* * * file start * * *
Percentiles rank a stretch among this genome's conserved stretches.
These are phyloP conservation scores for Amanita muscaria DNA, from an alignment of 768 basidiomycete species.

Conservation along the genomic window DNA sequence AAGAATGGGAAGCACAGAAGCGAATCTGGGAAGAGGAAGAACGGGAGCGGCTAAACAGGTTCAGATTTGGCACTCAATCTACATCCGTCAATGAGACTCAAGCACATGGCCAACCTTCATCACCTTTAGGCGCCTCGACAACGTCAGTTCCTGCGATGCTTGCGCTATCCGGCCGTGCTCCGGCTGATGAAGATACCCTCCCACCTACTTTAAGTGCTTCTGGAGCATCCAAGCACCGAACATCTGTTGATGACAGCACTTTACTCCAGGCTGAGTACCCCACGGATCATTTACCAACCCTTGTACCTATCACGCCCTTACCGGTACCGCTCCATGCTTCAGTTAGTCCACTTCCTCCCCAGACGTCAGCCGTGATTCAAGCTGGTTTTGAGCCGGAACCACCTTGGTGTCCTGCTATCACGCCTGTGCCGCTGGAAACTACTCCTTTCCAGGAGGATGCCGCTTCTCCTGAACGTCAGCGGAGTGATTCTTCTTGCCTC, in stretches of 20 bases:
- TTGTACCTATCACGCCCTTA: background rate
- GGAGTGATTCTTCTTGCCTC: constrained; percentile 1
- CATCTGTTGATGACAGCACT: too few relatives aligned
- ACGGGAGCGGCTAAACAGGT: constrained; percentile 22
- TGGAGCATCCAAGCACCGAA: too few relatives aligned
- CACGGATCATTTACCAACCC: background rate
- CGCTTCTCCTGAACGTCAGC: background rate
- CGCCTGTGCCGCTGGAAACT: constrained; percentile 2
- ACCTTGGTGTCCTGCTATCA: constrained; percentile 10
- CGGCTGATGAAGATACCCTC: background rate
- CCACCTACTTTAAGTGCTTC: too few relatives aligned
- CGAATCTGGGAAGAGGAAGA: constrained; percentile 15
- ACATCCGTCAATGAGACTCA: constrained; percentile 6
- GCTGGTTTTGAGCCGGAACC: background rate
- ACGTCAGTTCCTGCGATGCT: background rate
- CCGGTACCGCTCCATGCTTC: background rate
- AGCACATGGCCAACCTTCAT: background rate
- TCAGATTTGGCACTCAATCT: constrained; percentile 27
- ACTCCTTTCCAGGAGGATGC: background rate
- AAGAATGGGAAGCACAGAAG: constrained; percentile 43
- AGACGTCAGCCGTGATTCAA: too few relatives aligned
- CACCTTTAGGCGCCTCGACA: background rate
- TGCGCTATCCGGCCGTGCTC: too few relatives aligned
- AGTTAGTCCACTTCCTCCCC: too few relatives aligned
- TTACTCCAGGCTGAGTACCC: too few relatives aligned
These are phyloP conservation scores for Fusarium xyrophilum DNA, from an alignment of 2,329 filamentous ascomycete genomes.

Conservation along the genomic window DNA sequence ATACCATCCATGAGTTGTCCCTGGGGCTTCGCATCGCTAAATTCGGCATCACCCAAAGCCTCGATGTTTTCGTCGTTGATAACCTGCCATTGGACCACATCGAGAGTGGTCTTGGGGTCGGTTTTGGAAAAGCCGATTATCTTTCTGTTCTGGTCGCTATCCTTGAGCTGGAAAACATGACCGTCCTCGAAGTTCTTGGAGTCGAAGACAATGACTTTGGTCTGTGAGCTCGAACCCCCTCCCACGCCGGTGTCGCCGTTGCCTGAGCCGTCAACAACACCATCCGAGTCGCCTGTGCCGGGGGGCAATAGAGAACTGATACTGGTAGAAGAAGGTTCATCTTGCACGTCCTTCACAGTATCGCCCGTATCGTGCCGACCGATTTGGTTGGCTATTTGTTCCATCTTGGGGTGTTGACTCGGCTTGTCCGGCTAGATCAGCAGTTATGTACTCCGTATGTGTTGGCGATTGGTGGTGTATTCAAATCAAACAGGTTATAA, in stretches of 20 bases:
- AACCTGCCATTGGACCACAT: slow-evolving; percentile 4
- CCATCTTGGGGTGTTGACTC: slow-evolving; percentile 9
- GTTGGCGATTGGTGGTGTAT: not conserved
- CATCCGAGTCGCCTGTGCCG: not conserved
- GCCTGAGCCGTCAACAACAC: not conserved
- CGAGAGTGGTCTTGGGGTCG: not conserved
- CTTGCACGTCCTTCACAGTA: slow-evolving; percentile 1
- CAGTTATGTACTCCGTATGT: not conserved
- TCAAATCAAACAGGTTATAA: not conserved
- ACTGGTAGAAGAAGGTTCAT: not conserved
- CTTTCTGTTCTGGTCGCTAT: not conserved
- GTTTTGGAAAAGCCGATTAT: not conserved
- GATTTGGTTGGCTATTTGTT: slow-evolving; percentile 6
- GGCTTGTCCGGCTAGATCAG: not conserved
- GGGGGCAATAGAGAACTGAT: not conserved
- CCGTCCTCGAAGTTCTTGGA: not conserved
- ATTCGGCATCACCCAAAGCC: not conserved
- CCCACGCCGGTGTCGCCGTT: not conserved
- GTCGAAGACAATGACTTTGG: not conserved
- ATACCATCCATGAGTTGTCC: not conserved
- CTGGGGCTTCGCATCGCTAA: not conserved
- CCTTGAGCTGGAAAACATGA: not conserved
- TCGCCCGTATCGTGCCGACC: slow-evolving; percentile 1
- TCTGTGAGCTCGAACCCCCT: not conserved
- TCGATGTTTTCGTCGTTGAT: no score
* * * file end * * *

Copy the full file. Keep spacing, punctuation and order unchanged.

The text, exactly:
Percentiles rank a stretch among this genome's conserved stretches.
These are phyloP conservation scores for Amanita muscaria DNA, from an alignment of 768 basidiomycete species.

Conservation along the genomic window DNA sequence AAGAATGGGAAGCACAGAAGCGAATCTGGGAAGAGGAAGAACGGGAGCGGCTAAACAGGTTCAGATTTGGCACTCAATCTACATCCGTCAATGAGACTCAAGCACATGGCCAACCTTCATCACCTTTAGGCGCCTCGACAACGTCAGTTCCTGCGATGCTTGCGCTATCCGGCCGTGCTCCGGCTGATGAAGATACCCTCCCACCTACTTTAAGTGCTTCTGGAGCATCCAAGCACCGAACATCTGTTGATGACAGCACTTTACTCCAGGCTGAGTACCCCACGGATCATTTACCAACCCTTGTACCTATCACGCCCTTACCGGTACCGCTCCATGCTTCAGTTAGTCCACTTCCTCCCCAGACGTCAGCCGTGATTCAAGCTGGTTTTGAGCCGGAACCACCTTGGTGTCCTGCTATCACGCCTGTGCCGCTGGAAACTACTCCTTTCCAGGAGGATGCCGCTTCTCCTGAACGTCAGCGGAGTGATTCTTCTTGCCTC, in stretches of 20 bases:
- TTGTACCTATCACGCCCTTA: background rate
- GGAGTGATTCTTCTTGCCTC: constrained; percentile 1
- CATCTGTTGATGACAGCACT: too few relatives aligned
- ACGGGAGCGGCTAAACAGGT: constrained; percentile 22
- TGGAGCATCCAAGCACCGAA: too few relatives aligned
- CACGGATCATTTACCAACCC: background rate
- CGCTTCTCCTGAACGTCAGC: background rate
- CGCCTGTGCCGCTGGAAACT: constrained; percentile 2
- ACCTTGGTGTCCTGCTATCA: constrained; percentile 10
- CGGCTGATGAAGATACCCTC: background rate
- CCACCTACTTTAAGTGCTTC: too few relatives aligned
- CGAATCTGGGAAGAGGAAGA: constrained; percentile 15
- ACATCCGTCAATGAGACTCA: constrained; percentile 6
- GCTGGTTTTGAGCCGGAACC: background rate
- ACGTCAGTTCCTGCGATGCT: background rate
- CCGGTACCGCTCCATGCTTC: background rate
- AGCACATGGCCAACCTTCAT: background rate
- TCAGATTTGGCACTCAATCT: constrained; percentile 27
- ACTCCTTTCCAGGAGGATGC: background rate
- AAGAATGGGAAGCACAGAAG: constrained; percentile 43
- AGACGTCAGCCGTGATTCAA: too few relatives aligned
- CACCTTTAGGCGCCTCGACA: background rate
- TGCGCTATCCGGCCGTGCTC: too few relatives aligned
- AGTTAGTCCACTTCCTCCCC: too few relatives aligned
- TTACTCCAGGCTGAGTACCC: too few relatives aligned
These are phyloP conservation scores for Fusarium xyrophilum DNA, from an alignment of 2,329 filamentous ascomycete genomes.

Conservation along the genomic window DNA sequence ATACCATCCATGAGTTGTCCCTGGGGCTTCGCATCGCTAAATTCGGCATCACCCAAAGCCTCGATGTTTTCGTCGTTGATAACCTGCCATTGGACCACATCGAGAGTGGTCTTGGGGTCGGTTTTGGAAAAGCCGATTATCTTTCTGTTCTGGTCGCTATCCTTGAGCTGGAAAACATGACCGTCCTCGAAGTTCTTGGAGTCGAAGACAATGACTTTGGTCTGTGAGCTCGAACCCCCTCCCACGCCGGTGTCGCCGTTGCCTGAGCCGTCAACAACACCATCCGAGTCGCCTGTGCCGGGGGGCAATAGAGAACTGATACTGGTAGAAGAAGGTTCATCTTGCACGTCCTTCACAGTATCGCCCGTATCGTGCCGACCGATTTGGTTGGCTATTTGTTCCATCTTGGGGTGTTGACTCGGCTTGTCCGGCTAGATCAGCAGTTATGTACTCCGTATGTGTTGGCGATTGGTGGTGTATTCAAATCAAACAGGTTATAA, in stretches of 20 bases:
- AACCTGCCATTGGACCACAT: slow-evolving; percentile 4
- CCATCTTGGGGTGTTGACTC: slow-evolving; percentile 9
- GTTGGCGATTGGTGGTGTAT: not conserved
- CATCCGAGTCGCCTGTGCCG: not conserved
- GCCTGAGCCGTCAACAACAC: not conserved
- CGAGAGTGGTCTTGGGGTCG: not conserved
- CTTGCACGTCCTTCACAGTA: slow-evolving; percentile 1
- CAGTTATGTACTCCGTATGT: not conserved
- TCAAATCAAACAGGTTATAA: not conserved
- ACTGGTAGAAGAAGGTTCAT: not conserved
- CTTTCTGTTCTGGTCGCTAT: not conserved
- GTTTTGGAAAAGCCGATTAT: not conserved
- GATTTGGTTGGCTATTTGTT: slow-evolving; percentile 6
- GGCTTGTCCGGCTAGATCAG: not conserved
- GGGGGCAATAGAGAACTGAT: not conserved
- CCGTCCTCGAAGTTCTTGGA: not conserved
- ATTCGGCATCACCCAAAGCC: not conserved
- CCCACGCCGGTGTCGCCGTT: not conserved
- GTCGAAGACAATGACTTTGG: not conserved
- ATACCATCCATGAGTTGTCC: not conserved
- CTGGGGCTTCGCATCGCTAA: not conserved
- CCTTGAGCTGGAAAACATGA: not conserved
- TCGCCCGTATCGTGCCGACC: slow-evolving; percentile 1
- TCTGTGAGCTCGAACCCCCT: not conserved
- TCGATGTTTTCGTCGTTGAT: no score